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Bruce Berger and James Anderson discuss their books and the desert
March 25, 2019 –
Monday March 25th 7:00 pm
Bruce Berger discusses his book
A Desert Harvest : New and Selected Essays
James Anderson discusses his two novels
The Never-Open Desert Diner and Lullaby Road
A career-spanning collection of Bruce Berger’s beautiful, subtle, and spiky essays on the American desert
Occupying a space between traditional nature writing, memoir, journalism, and prose poetry, Bruce Berger’s essays are beautiful, subtle, and haunting meditations on the landscape and culture of the American Southwest. Combining new, unpublished essays with selections from his acclaimed trilogy of “desert books”―The Telling Distance, There Was a River, and Almost an Island―A Desert Harvest is a career-spanning selection of the best work by this unique and undervalued voice.
Wasteland architecture, mountaintop astronomy, Bach in the wilderness, the mind of the wood rat, the canals of Phoenix, and the numerous eccentric personalities who call the desert their home all come to life in these fascinating portraits of America’s seemingly desolate terrains.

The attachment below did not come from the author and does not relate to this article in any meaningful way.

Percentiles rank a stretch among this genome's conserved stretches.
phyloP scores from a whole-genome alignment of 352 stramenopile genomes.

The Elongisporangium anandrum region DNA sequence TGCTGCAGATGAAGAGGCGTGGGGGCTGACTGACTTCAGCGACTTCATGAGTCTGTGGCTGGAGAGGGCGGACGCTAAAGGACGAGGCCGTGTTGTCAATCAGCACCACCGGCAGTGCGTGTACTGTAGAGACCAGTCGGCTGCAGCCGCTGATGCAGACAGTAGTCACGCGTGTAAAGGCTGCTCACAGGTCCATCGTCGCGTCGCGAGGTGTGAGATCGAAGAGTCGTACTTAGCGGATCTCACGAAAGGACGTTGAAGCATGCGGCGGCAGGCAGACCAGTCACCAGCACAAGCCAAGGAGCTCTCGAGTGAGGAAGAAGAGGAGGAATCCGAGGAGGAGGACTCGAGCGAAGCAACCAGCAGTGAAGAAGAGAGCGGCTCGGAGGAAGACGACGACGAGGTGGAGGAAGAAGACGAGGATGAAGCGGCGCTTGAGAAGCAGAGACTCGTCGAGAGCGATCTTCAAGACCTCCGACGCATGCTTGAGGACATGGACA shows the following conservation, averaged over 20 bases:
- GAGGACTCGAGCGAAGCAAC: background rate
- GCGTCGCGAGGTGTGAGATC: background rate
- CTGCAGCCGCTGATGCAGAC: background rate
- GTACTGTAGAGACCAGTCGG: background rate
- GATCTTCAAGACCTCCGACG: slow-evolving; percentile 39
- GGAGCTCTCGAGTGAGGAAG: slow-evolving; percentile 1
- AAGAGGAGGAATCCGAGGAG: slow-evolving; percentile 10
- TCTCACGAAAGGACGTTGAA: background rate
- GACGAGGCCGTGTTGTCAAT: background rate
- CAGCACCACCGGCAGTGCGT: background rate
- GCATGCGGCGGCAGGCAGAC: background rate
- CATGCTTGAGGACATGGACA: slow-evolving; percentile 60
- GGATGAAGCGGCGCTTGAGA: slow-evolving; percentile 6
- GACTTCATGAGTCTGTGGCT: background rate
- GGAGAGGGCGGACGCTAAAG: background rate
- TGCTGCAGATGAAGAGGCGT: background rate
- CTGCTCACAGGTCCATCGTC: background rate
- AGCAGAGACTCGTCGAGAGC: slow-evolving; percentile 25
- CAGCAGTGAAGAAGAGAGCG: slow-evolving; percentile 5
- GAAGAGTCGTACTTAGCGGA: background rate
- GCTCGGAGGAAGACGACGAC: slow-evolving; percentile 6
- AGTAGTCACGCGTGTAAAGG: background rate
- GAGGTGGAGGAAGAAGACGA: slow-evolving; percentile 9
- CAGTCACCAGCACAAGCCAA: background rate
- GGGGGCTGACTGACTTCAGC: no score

JAMES ANDERSON was born in Seattle, Washington and grew up in the Pacific Northwest. He is a graduate of Reed College, and received his MFA in creative writing from Pine Manor College. His novels are The Never-Open Desert Diner and Lullaby Road. His short fiction, poetry, essays, and reviews have appeared in many magazines, including The Bloomsbury Review, New Letters, Solstice Magazine, and others. He currently divides his time between Colorado and Oregon.
Ben Jones is an honorable but down-on-his luck truck driver on a lonely lonely Utah highway. His life takes a sudden turn into violence, mystery, and longing upon finding a beautiful woman playing a cello in an isolated house in the high desert.
Winter has come to Route 117, a remote road through the high desert of Utah trafficked only by eccentrics, fugitives, and those looking to escape the world. Local truck driver Ben Jones, still in mourning over a heartbreaking loss, is just trying to get through another season of treacherous roads and sudden snowfall without an accident. But then he finds a mute Hispanic child who has been abandoned at a seedy truck stop along his route, far from civilization and bearing a note that simply reads " Please Ben. Watch my son. His name is Juan" And then at the bottom, a few more hastily scribbled words."Bad Trouble. Tell no one.."